The brick walls he is upset with are based on rights guaranteed by our U.S. Constitution, South Dakota Constitution and the Sioux Falls Home Rule Charter. Why does no one challenge hizzoner when he defends his administration’s lawbreaking actions?
In this Summit part 1 Mayor Mike let’s us in on his lawless vision of government by and for the specials at the expense of the rest of us.
Since the city of Sioux Falls heavily edits or blocks meetings videos we now offering a direct link to our collected city videos through www.siouxfall.org.
So we ask “Neighbors are only good if they conform to his vision?”
Mayor Mike Huether’s office was informed yesterday that the Becket Fund for Religious Liberty was planning to acknowledge the City of Sioux Falls and also Mayor Huether in a news release issued today. This relates to the City’s Paint the Plows program, which uses student artwork.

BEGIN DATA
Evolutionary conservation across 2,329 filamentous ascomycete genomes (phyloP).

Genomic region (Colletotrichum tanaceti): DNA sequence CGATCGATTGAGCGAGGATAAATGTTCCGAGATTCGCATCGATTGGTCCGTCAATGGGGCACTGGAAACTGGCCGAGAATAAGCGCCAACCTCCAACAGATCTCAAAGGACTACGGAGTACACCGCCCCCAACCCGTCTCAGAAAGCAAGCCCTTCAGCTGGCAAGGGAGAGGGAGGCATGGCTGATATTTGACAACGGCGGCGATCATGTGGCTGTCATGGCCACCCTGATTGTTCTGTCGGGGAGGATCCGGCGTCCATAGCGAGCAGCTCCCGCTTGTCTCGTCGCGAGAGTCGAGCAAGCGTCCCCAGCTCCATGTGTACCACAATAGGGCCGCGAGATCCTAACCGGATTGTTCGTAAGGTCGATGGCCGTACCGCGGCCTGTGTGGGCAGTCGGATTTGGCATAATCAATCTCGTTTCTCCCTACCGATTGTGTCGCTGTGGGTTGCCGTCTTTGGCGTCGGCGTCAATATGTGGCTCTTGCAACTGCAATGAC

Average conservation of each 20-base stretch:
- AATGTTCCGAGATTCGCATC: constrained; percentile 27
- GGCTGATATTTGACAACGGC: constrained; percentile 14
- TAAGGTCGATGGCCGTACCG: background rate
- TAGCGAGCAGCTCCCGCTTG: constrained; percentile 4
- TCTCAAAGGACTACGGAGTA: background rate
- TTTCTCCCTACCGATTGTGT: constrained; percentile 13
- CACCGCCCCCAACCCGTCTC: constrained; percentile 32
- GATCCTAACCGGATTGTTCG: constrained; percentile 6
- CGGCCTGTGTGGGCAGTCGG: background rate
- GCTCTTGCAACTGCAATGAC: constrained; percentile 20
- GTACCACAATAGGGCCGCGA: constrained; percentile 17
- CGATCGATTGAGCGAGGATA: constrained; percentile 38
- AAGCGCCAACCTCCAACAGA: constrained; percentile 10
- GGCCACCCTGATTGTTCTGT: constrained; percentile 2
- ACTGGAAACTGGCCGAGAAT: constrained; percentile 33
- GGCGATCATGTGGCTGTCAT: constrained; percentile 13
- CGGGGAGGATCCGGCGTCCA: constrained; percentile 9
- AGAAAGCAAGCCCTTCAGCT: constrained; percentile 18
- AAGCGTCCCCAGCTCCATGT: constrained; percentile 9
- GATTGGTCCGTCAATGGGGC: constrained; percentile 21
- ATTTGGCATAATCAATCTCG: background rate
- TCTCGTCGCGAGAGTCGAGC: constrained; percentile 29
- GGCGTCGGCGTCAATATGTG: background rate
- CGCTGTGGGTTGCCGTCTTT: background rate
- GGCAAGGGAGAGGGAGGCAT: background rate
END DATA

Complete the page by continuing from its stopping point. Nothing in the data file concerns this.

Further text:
“Sioux Falls is becoming more and more diverse every day, and that is something we celebrate here. We value diversity and differing opinions. Everyone is important in our town,” says Mayor Mike Huether.
This year, inspired by the good cheer and common sense of the Mayor Mike Huether of Sioux Falls, we are bestowing the city of Sioux Falls the (momentary) Ebenezer award but promptly toasting the mayor.
Sioux Falls was our #1 contender for the Ebenezer award after it notified a private school that the city snowplow blades its young students had labored over and decorated would be repainted and censored. Why? Because the students had decided to celebrate the season with—gasp!—artwork celebrating the religious nature of Christmas.